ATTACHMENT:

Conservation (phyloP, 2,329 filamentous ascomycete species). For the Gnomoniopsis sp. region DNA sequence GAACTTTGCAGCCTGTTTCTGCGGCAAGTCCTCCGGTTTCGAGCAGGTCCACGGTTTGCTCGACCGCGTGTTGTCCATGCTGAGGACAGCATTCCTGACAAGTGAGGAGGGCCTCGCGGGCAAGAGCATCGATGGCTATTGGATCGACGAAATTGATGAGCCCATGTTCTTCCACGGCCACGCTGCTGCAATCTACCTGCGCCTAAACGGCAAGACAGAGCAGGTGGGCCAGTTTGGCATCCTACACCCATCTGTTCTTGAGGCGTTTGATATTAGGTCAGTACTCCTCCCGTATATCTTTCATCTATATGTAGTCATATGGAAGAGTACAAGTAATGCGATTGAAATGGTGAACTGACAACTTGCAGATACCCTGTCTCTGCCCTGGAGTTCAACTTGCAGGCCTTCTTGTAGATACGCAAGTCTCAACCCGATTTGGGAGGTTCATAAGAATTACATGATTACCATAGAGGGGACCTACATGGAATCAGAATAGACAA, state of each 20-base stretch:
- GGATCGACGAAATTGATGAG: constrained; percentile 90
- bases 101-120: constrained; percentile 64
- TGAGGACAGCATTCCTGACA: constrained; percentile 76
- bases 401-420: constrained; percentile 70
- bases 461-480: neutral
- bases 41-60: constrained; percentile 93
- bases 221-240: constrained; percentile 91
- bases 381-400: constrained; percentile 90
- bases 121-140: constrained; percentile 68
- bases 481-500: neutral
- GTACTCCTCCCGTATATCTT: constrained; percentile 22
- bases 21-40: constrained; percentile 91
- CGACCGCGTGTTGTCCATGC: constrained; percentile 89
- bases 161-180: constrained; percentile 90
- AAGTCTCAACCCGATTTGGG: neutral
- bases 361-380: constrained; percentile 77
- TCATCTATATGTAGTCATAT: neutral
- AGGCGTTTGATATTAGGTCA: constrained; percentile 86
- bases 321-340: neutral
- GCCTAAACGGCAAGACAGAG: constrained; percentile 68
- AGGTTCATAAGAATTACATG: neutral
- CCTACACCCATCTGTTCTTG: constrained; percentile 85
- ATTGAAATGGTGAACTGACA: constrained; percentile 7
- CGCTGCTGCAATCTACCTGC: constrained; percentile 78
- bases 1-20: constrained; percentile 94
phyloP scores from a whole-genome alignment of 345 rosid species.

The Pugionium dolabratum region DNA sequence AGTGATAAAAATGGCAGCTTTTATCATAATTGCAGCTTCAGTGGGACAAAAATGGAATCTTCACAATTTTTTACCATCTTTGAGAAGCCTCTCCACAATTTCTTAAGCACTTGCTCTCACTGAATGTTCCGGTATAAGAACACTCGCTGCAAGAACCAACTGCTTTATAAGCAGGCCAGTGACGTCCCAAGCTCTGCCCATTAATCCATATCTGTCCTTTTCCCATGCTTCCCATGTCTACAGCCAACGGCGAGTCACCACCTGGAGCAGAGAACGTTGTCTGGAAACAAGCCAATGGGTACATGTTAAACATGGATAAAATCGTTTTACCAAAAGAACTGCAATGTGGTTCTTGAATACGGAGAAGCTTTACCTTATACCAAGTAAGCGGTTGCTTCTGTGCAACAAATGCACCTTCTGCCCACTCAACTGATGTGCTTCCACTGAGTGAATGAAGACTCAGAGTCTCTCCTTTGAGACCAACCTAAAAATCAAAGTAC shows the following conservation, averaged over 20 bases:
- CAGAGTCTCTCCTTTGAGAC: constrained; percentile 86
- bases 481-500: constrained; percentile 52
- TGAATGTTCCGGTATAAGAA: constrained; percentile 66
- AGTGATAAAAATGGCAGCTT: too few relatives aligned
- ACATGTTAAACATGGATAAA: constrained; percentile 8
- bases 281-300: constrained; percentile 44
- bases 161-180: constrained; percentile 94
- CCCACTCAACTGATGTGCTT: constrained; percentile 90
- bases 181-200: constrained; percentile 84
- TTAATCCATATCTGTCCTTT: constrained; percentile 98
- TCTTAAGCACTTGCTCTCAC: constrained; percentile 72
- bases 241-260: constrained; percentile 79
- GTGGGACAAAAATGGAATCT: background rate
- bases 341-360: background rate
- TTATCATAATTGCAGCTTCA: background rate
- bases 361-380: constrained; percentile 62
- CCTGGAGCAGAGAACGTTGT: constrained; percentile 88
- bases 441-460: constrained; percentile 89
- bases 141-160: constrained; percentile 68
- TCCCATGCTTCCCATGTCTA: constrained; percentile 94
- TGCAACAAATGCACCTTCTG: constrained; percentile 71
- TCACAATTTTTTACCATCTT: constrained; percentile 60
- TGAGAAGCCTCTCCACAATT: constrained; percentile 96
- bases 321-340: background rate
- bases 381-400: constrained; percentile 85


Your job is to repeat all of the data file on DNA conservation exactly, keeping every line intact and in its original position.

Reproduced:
Conservation (phyloP, 2,329 filamentous ascomycete species). For the Gnomoniopsis sp. region DNA sequence GAACTTTGCAGCCTGTTTCTGCGGCAAGTCCTCCGGTTTCGAGCAGGTCCACGGTTTGCTCGACCGCGTGTTGTCCATGCTGAGGACAGCATTCCTGACAAGTGAGGAGGGCCTCGCGGGCAAGAGCATCGATGGCTATTGGATCGACGAAATTGATGAGCCCATGTTCTTCCACGGCCACGCTGCTGCAATCTACCTGCGCCTAAACGGCAAGACAGAGCAGGTGGGCCAGTTTGGCATCCTACACCCATCTGTTCTTGAGGCGTTTGATATTAGGTCAGTACTCCTCCCGTATATCTTTCATCTATATGTAGTCATATGGAAGAGTACAAGTAATGCGATTGAAATGGTGAACTGACAACTTGCAGATACCCTGTCTCTGCCCTGGAGTTCAACTTGCAGGCCTTCTTGTAGATACGCAAGTCTCAACCCGATTTGGGAGGTTCATAAGAATTACATGATTACCATAGAGGGGACCTACATGGAATCAGAATAGACAA, state of each 20-base stretch:
- GGATCGACGAAATTGATGAG: constrained; percentile 90
- bases 101-120: constrained; percentile 64
- TGAGGACAGCATTCCTGACA: constrained; percentile 76
- bases 401-420: constrained; percentile 70
- bases 461-480: neutral
- bases 41-60: constrained; percentile 93
- bases 221-240: constrained; percentile 91
- bases 381-400: constrained; percentile 90
- bases 121-140: constrained; percentile 68
- bases 481-500: neutral
- GTACTCCTCCCGTATATCTT: constrained; percentile 22
- bases 21-40: constrained; percentile 91
- CGACCGCGTGTTGTCCATGC: constrained; percentile 89
- bases 161-180: constrained; percentile 90
- AAGTCTCAACCCGATTTGGG: neutral
- bases 361-380: constrained; percentile 77
- TCATCTATATGTAGTCATAT: neutral
- AGGCGTTTGATATTAGGTCA: constrained; percentile 86
- bases 321-340: neutral
- GCCTAAACGGCAAGACAGAG: constrained; percentile 68
- AGGTTCATAAGAATTACATG: neutral
- CCTACACCCATCTGTTCTTG: constrained; percentile 85
- ATTGAAATGGTGAACTGACA: constrained; percentile 7
- CGCTGCTGCAATCTACCTGC: constrained; percentile 78
- bases 1-20: constrained; percentile 94
phyloP scores from a whole-genome alignment of 345 rosid species.

The Pugionium dolabratum region DNA sequence AGTGATAAAAATGGCAGCTTTTATCATAATTGCAGCTTCAGTGGGACAAAAATGGAATCTTCACAATTTTTTACCATCTTTGAGAAGCCTCTCCACAATTTCTTAAGCACTTGCTCTCACTGAATGTTCCGGTATAAGAACACTCGCTGCAAGAACCAACTGCTTTATAAGCAGGCCAGTGACGTCCCAAGCTCTGCCCATTAATCCATATCTGTCCTTTTCCCATGCTTCCCATGTCTACAGCCAACGGCGAGTCACCACCTGGAGCAGAGAACGTTGTCTGGAAACAAGCCAATGGGTACATGTTAAACATGGATAAAATCGTTTTACCAAAAGAACTGCAATGTGGTTCTTGAATACGGAGAAGCTTTACCTTATACCAAGTAAGCGGTTGCTTCTGTGCAACAAATGCACCTTCTGCCCACTCAACTGATGTGCTTCCACTGAGTGAATGAAGACTCAGAGTCTCTCCTTTGAGACCAACCTAAAAATCAAAGTAC shows the following conservation, averaged over 20 bases:
- CAGAGTCTCTCCTTTGAGAC: constrained; percentile 86
- bases 481-500: constrained; percentile 52
- TGAATGTTCCGGTATAAGAA: constrained; percentile 66
- AGTGATAAAAATGGCAGCTT: too few relatives aligned
- ACATGTTAAACATGGATAAA: constrained; percentile 8
- bases 281-300: constrained; percentile 44
- bases 161-180: constrained; percentile 94
- CCCACTCAACTGATGTGCTT: constrained; percentile 90
- bases 181-200: constrained; percentile 84
- TTAATCCATATCTGTCCTTT: constrained; percentile 98
- TCTTAAGCACTTGCTCTCAC: constrained; percentile 72
- bases 241-260: constrained; percentile 79
- GTGGGACAAAAATGGAATCT: background rate
- bases 341-360: background rate
- TTATCATAATTGCAGCTTCA: background rate
- bases 361-380: constrained; percentile 62
- CCTGGAGCAGAGAACGTTGT: constrained; percentile 88
- bases 441-460: constrained; percentile 89
- bases 141-160: constrained; percentile 68
- TCCCATGCTTCCCATGTCTA: constrained; percentile 94
- TGCAACAAATGCACCTTCTG: constrained; percentile 71
- TCACAATTTTTTACCATCTT: constrained; percentile 60
- TGAGAAGCCTCTCCACAATT: constrained; percentile 96
- bases 321-340: background rate
- bases 381-400: constrained; percentile 85